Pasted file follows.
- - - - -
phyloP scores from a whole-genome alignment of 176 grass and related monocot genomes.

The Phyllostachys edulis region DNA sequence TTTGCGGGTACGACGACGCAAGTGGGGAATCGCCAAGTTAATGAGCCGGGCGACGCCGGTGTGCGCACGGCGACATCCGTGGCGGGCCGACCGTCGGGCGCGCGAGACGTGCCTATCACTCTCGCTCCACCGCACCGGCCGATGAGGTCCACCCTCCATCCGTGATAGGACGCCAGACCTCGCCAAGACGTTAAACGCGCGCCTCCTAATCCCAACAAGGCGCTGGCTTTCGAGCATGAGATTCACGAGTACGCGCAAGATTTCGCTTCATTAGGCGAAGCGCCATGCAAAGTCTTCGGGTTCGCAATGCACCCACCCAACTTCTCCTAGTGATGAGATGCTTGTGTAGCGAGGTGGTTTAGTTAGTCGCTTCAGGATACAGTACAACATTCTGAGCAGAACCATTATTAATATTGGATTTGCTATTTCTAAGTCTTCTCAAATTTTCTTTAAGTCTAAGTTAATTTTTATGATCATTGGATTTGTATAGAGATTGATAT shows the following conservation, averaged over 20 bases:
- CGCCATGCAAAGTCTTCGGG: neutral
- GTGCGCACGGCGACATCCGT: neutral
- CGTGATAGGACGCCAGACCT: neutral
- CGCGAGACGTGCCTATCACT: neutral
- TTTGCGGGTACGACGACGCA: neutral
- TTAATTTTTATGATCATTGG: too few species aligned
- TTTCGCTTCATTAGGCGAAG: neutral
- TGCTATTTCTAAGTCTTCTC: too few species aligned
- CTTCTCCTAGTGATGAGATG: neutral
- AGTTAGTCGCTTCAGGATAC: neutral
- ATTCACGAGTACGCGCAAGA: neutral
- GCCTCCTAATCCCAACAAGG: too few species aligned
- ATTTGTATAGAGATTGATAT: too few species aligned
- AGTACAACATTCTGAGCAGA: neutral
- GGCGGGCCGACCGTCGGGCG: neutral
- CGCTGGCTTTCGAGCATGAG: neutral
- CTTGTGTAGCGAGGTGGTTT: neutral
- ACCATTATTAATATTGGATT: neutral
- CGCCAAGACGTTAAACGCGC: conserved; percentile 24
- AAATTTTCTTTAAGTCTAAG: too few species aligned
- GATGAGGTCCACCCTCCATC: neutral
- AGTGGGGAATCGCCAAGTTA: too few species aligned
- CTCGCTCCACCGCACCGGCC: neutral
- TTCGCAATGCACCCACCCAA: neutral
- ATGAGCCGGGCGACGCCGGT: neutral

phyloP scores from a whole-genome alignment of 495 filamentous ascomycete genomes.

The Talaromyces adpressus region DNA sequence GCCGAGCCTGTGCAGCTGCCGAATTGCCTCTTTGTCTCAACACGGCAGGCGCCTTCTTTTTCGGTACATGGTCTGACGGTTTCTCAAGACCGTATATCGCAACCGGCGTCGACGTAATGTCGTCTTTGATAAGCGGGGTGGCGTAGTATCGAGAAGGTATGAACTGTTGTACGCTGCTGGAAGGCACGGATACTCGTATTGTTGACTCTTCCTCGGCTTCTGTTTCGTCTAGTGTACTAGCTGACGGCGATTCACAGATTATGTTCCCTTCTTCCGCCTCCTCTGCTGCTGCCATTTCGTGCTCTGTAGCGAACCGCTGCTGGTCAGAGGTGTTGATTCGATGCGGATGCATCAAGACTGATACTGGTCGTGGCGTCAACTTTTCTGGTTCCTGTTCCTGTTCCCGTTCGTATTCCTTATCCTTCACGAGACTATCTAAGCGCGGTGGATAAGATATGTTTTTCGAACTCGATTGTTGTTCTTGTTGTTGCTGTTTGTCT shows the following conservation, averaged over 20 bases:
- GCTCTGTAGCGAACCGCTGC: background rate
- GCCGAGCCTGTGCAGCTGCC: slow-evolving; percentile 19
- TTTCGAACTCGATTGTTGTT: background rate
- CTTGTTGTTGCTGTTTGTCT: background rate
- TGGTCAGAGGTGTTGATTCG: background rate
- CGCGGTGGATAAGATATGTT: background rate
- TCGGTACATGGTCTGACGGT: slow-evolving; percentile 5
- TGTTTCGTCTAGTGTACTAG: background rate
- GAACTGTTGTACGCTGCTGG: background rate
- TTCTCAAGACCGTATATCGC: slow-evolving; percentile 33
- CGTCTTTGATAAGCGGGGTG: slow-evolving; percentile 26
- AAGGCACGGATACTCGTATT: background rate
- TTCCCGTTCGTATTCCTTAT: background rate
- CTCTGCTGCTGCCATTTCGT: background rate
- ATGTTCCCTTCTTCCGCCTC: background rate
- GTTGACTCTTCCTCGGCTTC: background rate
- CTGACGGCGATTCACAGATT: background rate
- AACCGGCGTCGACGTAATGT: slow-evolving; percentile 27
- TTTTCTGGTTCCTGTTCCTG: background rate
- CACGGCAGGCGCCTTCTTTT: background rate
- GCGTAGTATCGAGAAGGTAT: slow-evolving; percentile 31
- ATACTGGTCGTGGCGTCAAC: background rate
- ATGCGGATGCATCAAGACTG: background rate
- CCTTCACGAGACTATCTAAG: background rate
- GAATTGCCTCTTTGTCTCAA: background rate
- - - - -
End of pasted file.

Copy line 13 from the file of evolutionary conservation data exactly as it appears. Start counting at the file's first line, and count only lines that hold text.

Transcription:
- ATTCACGAGTACGCGCAAGA: neutral